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Sterling plummets due to drop in UK manufacturing data

Published:  02 June, 2011

Sterling had a poor day yesterday, plummeting against the US dollar and euro to close the day nearly 0.6% down against both currencies.

Sterling had a poor day yesterday, plummeting against the US dollar and euro to close the day nearly 0.6% down against both currencies.

Currency rates - June 2

- 1.6324
- 1.3775
- 1.5989
- 1.5361
- 11.115
- 131.99
- 12.697
- 2.0074
- 10.192
- 1.4372

The reason for the sudden drop was that UK manufacturing data came in much worse than expected. Manufacturing PMI data fell to a 20 month low of 52.1 last month, well below the 54.1 that had been forecast. In addition, UK mortgage approvals fell to their lowest level in four months. Whilst many had been expecting a lower reading on both, the unexpectedly steep drop sent sterling tumbling. Poor data has reduced the likelihood of the Bank of England increasing interest rates and with even more key sector activity figures coming out over the week, there is a risk that sterling will drop further.

In the euro zone, in contrast to sterling, the euro showed little reaction to lower than expected euro zone manufacturing PMI data which showed growth slowing. Despite the region embroiled in a second round of panic over the debt crisis, investors are more focused on a European Central Bank meeting next week when policymakers are widely expected to signal a rate hike in July. There was some volatility as mixed speculation abounded with regards to a potential second bailout for Greece, and this is likely to continue whilst the EU and IMF negotiate a solution.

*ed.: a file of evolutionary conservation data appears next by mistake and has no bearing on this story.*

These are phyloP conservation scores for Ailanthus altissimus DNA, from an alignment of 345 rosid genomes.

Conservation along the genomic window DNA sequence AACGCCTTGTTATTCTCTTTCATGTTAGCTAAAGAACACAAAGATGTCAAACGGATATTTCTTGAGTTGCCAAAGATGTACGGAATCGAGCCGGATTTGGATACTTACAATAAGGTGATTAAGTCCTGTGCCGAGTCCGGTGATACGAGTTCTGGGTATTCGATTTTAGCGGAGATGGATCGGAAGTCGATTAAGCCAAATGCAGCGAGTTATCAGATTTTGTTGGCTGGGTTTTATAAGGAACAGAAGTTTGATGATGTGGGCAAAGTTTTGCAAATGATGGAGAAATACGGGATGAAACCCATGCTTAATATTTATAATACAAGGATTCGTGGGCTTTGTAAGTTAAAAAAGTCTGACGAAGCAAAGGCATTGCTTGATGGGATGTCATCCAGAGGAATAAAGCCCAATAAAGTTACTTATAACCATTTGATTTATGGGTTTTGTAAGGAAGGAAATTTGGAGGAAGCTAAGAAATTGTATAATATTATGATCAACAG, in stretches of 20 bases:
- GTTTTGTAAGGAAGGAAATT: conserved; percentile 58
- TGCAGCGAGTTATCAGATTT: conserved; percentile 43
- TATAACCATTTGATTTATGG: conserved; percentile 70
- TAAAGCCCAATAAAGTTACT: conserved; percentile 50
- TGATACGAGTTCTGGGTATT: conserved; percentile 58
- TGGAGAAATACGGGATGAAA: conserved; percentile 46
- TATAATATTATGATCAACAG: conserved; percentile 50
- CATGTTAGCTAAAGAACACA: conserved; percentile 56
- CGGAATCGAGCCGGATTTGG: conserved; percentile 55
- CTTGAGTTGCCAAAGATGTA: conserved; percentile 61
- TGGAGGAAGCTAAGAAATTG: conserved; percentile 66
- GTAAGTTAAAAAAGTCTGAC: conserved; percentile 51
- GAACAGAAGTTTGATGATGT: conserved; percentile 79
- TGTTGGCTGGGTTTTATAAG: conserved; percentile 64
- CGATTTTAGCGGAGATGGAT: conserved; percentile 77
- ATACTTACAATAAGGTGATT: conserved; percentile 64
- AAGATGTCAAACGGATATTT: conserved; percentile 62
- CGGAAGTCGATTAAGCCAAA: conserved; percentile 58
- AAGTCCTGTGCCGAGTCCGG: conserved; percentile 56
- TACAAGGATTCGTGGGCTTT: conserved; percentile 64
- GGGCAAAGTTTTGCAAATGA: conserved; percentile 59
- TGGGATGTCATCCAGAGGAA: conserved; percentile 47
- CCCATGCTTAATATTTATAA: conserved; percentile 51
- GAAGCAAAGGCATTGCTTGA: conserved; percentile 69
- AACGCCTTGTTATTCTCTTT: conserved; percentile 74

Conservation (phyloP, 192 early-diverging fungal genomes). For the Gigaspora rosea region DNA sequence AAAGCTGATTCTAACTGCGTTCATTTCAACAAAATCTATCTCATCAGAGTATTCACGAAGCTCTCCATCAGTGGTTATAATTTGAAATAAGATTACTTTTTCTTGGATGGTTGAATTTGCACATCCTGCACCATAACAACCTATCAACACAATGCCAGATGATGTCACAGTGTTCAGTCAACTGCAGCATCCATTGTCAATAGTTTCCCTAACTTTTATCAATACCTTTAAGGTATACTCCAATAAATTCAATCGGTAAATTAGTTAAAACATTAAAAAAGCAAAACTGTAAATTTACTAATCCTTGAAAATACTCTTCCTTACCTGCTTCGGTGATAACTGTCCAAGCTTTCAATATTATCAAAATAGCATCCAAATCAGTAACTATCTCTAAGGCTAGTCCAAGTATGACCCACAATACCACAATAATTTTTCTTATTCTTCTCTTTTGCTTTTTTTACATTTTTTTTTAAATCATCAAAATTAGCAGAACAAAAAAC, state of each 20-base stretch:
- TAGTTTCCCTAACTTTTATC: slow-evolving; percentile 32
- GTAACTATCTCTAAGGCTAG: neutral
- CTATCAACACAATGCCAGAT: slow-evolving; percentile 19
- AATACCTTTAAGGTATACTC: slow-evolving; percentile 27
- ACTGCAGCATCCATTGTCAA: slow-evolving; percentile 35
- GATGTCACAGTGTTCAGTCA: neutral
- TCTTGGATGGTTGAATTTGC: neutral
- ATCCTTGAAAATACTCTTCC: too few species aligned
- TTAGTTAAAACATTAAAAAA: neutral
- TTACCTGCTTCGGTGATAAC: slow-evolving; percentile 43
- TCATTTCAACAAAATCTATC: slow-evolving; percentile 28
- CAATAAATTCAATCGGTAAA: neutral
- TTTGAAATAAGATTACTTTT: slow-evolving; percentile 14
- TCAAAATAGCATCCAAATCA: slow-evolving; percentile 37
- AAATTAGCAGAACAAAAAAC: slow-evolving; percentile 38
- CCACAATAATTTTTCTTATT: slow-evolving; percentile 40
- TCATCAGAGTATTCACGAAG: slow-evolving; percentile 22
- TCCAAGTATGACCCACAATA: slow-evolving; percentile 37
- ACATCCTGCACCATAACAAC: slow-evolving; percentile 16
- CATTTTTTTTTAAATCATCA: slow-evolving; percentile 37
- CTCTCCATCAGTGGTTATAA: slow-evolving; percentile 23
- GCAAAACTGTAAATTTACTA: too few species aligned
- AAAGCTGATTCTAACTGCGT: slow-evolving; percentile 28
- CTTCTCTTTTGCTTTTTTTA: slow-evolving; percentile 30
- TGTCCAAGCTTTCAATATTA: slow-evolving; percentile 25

The US dollar slipped to a fresh record low against the Swiss franc, as deteriorating U.S. economic data put pressure on the US currency. This came in contrast to better than expected data on Swiss manufacturing and retail sales, which saw the dollar drop. In addition, the US dollar was dented by figures that showed employment increased by only 38,000 last month - the smallest gain since September. Out today there is further unemployment claims figures, so make sure you do not miss out by speaking to one of the team today.

Elsewhere, Australian GDP fell by 1.2 percent on the Quarter, 0.2% worse than had been expected. Exports dropped which was a major contributor to the lower reading. With a strong Australian dollar and slowing demand from China it is no surprise that exports have fallen. Will this be the start of a turnaround for the Aussie dollar?

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